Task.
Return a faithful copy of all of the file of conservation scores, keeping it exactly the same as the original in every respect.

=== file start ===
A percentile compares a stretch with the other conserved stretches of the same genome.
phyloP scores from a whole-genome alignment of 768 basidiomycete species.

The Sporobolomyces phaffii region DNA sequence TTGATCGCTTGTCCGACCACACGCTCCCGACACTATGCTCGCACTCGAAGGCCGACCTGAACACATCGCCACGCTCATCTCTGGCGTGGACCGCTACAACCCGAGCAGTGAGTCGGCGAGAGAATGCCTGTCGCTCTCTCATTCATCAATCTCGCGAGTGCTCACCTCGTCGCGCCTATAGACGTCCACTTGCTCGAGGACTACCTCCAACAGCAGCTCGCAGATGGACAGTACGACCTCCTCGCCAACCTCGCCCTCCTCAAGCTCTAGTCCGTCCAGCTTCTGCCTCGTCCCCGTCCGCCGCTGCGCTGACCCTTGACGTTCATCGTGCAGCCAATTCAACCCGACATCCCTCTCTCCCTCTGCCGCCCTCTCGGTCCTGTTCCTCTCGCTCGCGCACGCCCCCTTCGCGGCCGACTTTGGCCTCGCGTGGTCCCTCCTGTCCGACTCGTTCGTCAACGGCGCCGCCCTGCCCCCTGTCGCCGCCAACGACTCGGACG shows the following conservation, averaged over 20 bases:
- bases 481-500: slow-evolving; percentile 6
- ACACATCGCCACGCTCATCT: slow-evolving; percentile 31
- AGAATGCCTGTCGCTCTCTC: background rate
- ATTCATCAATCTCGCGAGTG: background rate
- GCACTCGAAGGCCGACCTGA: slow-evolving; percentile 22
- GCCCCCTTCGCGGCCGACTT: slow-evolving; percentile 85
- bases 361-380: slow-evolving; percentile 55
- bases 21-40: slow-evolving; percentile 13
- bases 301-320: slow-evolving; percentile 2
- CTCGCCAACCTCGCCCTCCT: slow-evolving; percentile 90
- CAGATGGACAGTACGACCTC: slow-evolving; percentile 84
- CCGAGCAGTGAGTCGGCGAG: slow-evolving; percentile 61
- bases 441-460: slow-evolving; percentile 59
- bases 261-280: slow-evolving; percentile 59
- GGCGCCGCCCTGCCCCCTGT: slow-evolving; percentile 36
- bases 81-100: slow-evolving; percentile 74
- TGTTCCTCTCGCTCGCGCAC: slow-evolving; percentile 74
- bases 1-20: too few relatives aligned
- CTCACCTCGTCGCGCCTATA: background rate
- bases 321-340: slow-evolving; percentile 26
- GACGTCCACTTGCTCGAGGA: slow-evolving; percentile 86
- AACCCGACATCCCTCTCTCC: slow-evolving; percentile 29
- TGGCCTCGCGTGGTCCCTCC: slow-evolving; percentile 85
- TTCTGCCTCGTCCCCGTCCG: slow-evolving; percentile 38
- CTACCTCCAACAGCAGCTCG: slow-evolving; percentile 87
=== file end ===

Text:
A percentile compares a stretch with the other conserved stretches of the same genome.
phyloP scores from a whole-genome alignment of 768 basidiomycete species.

The Sporobolomyces phaffii region DNA sequence TTGATCGCTTGTCCGACCACACGCTCCCGACACTATGCTCGCACTCGAAGGCCGACCTGAACACATCGCCACGCTCATCTCTGGCGTGGACCGCTACAACCCGAGCAGTGAGTCGGCGAGAGAATGCCTGTCGCTCTCTCATTCATCAATCTCGCGAGTGCTCACCTCGTCGCGCCTATAGACGTCCACTTGCTCGAGGACTACCTCCAACAGCAGCTCGCAGATGGACAGTACGACCTCCTCGCCAACCTCGCCCTCCTCAAGCTCTAGTCCGTCCAGCTTCTGCCTCGTCCCCGTCCGCCGCTGCGCTGACCCTTGACGTTCATCGTGCAGCCAATTCAACCCGACATCCCTCTCTCCCTCTGCCGCCCTCTCGGTCCTGTTCCTCTCGCTCGCGCACGCCCCCTTCGCGGCCGACTTTGGCCTCGCGTGGTCCCTCCTGTCCGACTCGTTCGTCAACGGCGCCGCCCTGCCCCCTGTCGCCGCCAACGACTCGGACG shows the following conservation, averaged over 20 bases:
- bases 481-500: slow-evolving; percentile 6
- ACACATCGCCACGCTCATCT: slow-evolving; percentile 31
- AGAATGCCTGTCGCTCTCTC: background rate
- ATTCATCAATCTCGCGAGTG: background rate
- GCACTCGAAGGCCGACCTGA: slow-evolving; percentile 22
- GCCCCCTTCGCGGCCGACTT: slow-evolving; percentile 85
- bases 361-380: slow-evolving; percentile 55
- bases 21-40: slow-evolving; percentile 13
- bases 301-320: slow-evolving; percentile 2
- CTCGCCAACCTCGCCCTCCT: slow-evolving; percentile 90
- CAGATGGACAGTACGACCTC: slow-evolving; percentile 84
- CCGAGCAGTGAGTCGGCGAG: slow-evolving; percentile 61
- bases 441-460: slow-evolving; percentile 59
- bases 261-280: slow-evolving; percentile 59
- GGCGCCGCCCTGCCCCCTGT: slow-evolving; percentile 36
- bases 81-100: slow-evolving; percentile 74
- TGTTCCTCTCGCTCGCGCAC: slow-evolving; percentile 74
- bases 1-20: too few relatives aligned
- CTCACCTCGTCGCGCCTATA: background rate
- bases 321-340: slow-evolving; percentile 26
- GACGTCCACTTGCTCGAGGA: slow-evolving; percentile 86
- AACCCGACATCCCTCTCTCC: slow-evolving; percentile 29
- TGGCCTCGCGTGGTCCCTCC: slow-evolving; percentile 85
- TTCTGCCTCGTCCCCGTCCG: slow-evolving; percentile 38
- CTACCTCCAACAGCAGCTCG: slow-evolving; percentile 87